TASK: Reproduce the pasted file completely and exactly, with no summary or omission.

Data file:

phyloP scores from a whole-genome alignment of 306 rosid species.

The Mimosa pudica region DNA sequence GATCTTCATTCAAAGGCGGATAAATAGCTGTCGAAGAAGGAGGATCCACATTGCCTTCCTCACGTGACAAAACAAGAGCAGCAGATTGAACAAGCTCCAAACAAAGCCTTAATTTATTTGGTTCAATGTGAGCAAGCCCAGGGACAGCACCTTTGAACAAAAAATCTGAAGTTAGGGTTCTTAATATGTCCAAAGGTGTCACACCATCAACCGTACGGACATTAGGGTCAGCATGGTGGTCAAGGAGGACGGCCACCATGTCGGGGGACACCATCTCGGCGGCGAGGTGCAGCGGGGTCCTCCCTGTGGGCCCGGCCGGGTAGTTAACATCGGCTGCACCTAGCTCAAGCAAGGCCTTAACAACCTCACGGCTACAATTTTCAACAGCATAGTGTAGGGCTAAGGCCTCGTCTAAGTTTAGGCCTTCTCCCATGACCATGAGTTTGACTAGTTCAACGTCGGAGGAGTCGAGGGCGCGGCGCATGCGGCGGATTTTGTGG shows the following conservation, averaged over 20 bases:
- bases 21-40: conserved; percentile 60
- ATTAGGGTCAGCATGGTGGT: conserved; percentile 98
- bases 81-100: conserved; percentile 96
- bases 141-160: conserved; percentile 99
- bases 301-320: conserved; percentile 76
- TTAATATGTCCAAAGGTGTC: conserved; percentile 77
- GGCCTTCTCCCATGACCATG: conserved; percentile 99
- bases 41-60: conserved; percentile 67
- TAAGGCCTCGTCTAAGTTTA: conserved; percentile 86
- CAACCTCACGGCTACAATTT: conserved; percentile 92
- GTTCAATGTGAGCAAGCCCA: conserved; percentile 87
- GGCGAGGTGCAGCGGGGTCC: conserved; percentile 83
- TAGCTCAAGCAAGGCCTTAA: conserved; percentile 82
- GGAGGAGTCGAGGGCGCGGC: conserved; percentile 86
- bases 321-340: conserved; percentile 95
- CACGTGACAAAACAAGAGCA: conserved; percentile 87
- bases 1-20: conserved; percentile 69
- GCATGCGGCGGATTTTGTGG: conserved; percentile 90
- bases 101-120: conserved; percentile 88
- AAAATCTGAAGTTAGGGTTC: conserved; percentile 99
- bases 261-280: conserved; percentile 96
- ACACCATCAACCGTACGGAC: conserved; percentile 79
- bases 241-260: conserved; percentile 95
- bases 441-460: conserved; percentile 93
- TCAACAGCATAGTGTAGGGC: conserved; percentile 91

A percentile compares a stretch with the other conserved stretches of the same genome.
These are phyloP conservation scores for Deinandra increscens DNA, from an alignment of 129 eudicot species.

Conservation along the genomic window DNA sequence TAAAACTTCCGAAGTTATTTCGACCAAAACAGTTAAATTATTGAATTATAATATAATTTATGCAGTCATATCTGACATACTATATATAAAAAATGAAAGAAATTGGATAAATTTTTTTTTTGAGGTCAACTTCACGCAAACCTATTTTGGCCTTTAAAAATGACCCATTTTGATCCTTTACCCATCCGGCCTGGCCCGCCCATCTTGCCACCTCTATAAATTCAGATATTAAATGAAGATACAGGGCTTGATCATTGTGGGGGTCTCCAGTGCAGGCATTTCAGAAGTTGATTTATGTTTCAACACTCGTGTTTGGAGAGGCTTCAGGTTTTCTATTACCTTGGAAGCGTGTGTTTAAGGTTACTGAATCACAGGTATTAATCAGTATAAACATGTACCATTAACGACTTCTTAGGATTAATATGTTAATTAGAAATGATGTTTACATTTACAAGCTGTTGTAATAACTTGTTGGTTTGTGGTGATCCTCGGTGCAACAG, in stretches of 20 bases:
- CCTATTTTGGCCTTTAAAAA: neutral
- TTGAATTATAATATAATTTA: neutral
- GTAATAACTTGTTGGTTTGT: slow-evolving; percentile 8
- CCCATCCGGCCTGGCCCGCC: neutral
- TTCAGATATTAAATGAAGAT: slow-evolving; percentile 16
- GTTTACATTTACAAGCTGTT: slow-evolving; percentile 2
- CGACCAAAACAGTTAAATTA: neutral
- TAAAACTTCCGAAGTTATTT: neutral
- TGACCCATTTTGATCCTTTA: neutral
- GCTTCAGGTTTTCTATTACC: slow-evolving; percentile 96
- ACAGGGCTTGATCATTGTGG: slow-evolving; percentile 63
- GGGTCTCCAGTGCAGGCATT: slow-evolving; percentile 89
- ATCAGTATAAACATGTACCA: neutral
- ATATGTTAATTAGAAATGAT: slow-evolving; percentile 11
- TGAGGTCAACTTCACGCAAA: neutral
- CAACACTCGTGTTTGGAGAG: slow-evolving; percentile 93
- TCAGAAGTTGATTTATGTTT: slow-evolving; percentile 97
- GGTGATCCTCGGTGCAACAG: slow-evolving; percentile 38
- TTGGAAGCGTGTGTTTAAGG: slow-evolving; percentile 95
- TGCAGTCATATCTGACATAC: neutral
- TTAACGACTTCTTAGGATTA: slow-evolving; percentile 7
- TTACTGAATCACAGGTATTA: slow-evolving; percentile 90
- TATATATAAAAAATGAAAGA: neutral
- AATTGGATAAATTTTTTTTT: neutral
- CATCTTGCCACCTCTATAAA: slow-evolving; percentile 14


phyloP scores from a whole-genome alignment of 306 rosid species.

The Mimosa pudica region DNA sequence GATCTTCATTCAAAGGCGGATAAATAGCTGTCGAAGAAGGAGGATCCACATTGCCTTCCTCACGTGACAAAACAAGAGCAGCAGATTGAACAAGCTCCAAACAAAGCCTTAATTTATTTGGTTCAATGTGAGCAAGCCCAGGGACAGCACCTTTGAACAAAAAATCTGAAGTTAGGGTTCTTAATATGTCCAAAGGTGTCACACCATCAACCGTACGGACATTAGGGTCAGCATGGTGGTCAAGGAGGACGGCCACCATGTCGGGGGACACCATCTCGGCGGCGAGGTGCAGCGGGGTCCTCCCTGTGGGCCCGGCCGGGTAGTTAACATCGGCTGCACCTAGCTCAAGCAAGGCCTTAACAACCTCACGGCTACAATTTTCAACAGCATAGTGTAGGGCTAAGGCCTCGTCTAAGTTTAGGCCTTCTCCCATGACCATGAGTTTGACTAGTTCAACGTCGGAGGAGTCGAGGGCGCGGCGCATGCGGCGGATTTTGTGG shows the following conservation, averaged over 20 bases:
- bases 21-40: conserved; percentile 60
- ATTAGGGTCAGCATGGTGGT: conserved; percentile 98
- bases 81-100: conserved; percentile 96
- bases 141-160: conserved; percentile 99
- bases 301-320: conserved; percentile 76
- TTAATATGTCCAAAGGTGTC: conserved; percentile 77
- GGCCTTCTCCCATGACCATG: conserved; percentile 99
- bases 41-60: conserved; percentile 67
- TAAGGCCTCGTCTAAGTTTA: conserved; percentile 86
- CAACCTCACGGCTACAATTT: conserved; percentile 92
- GTTCAATGTGAGCAAGCCCA: conserved; percentile 87
- GGCGAGGTGCAGCGGGGTCC: conserved; percentile 83
- TAGCTCAAGCAAGGCCTTAA: conserved; percentile 82
- GGAGGAGTCGAGGGCGCGGC: conserved; percentile 86
- bases 321-340: conserved; percentile 95
- CACGTGACAAAACAAGAGCA: conserved; percentile 87
- bases 1-20: conserved; percentile 69
- GCATGCGGCGGATTTTGTGG: conserved; percentile 90
- bases 101-120: conserved; percentile 88
- AAAATCTGAAGTTAGGGTTC: conserved; percentile 99
- bases 261-280: conserved; percentile 96
- ACACCATCAACCGTACGGAC: conserved; percentile 79
- bases 241-260: conserved; percentile 95
- bases 441-460: conserved; percentile 93
- TCAACAGCATAGTGTAGGGC: conserved; percentile 91

A percentile compares a stretch with the other conserved stretches of the same genome.
These are phyloP conservation scores for Deinandra increscens DNA, from an alignment of 129 eudicot species.

Conservation along the genomic window DNA sequence TAAAACTTCCGAAGTTATTTCGACCAAAACAGTTAAATTATTGAATTATAATATAATTTATGCAGTCATATCTGACATACTATATATAAAAAATGAAAGAAATTGGATAAATTTTTTTTTTGAGGTCAACTTCACGCAAACCTATTTTGGCCTTTAAAAATGACCCATTTTGATCCTTTACCCATCCGGCCTGGCCCGCCCATCTTGCCACCTCTATAAATTCAGATATTAAATGAAGATACAGGGCTTGATCATTGTGGGGGTCTCCAGTGCAGGCATTTCAGAAGTTGATTTATGTTTCAACACTCGTGTTTGGAGAGGCTTCAGGTTTTCTATTACCTTGGAAGCGTGTGTTTAAGGTTACTGAATCACAGGTATTAATCAGTATAAACATGTACCATTAACGACTTCTTAGGATTAATATGTTAATTAGAAATGATGTTTACATTTACAAGCTGTTGTAATAACTTGTTGGTTTGTGGTGATCCTCGGTGCAACAG, in stretches of 20 bases:
- CCTATTTTGGCCTTTAAAAA: neutral
- TTGAATTATAATATAATTTA: neutral
- GTAATAACTTGTTGGTTTGT: slow-evolving; percentile 8
- CCCATCCGGCCTGGCCCGCC: neutral
- TTCAGATATTAAATGAAGAT: slow-evolving; percentile 16
- GTTTACATTTACAAGCTGTT: slow-evolving; percentile 2
- CGACCAAAACAGTTAAATTA: neutral
- TAAAACTTCCGAAGTTATTT: neutral
- TGACCCATTTTGATCCTTTA: neutral
- GCTTCAGGTTTTCTATTACC: slow-evolving; percentile 96
- ACAGGGCTTGATCATTGTGG: slow-evolving; percentile 63
- GGGTCTCCAGTGCAGGCATT: slow-evolving; percentile 89
- ATCAGTATAAACATGTACCA: neutral
- ATATGTTAATTAGAAATGAT: slow-evolving; percentile 11
- TGAGGTCAACTTCACGCAAA: neutral
- CAACACTCGTGTTTGGAGAG: slow-evolving; percentile 93
- TCAGAAGTTGATTTATGTTT: slow-evolving; percentile 97
- GGTGATCCTCGGTGCAACAG: slow-evolving; percentile 38
- TTGGAAGCGTGTGTTTAAGG: slow-evolving; percentile 95
- TGCAGTCATATCTGACATAC: neutral
- TTAACGACTTCTTAGGATTA: slow-evolving; percentile 7
- TTACTGAATCACAGGTATTA: slow-evolving; percentile 90
- TATATATAAAAAATGAAAGA: neutral
- AATTGGATAAATTTTTTTTT: neutral
- CATCTTGCCACCTCTATAAA: slow-evolving; percentile 14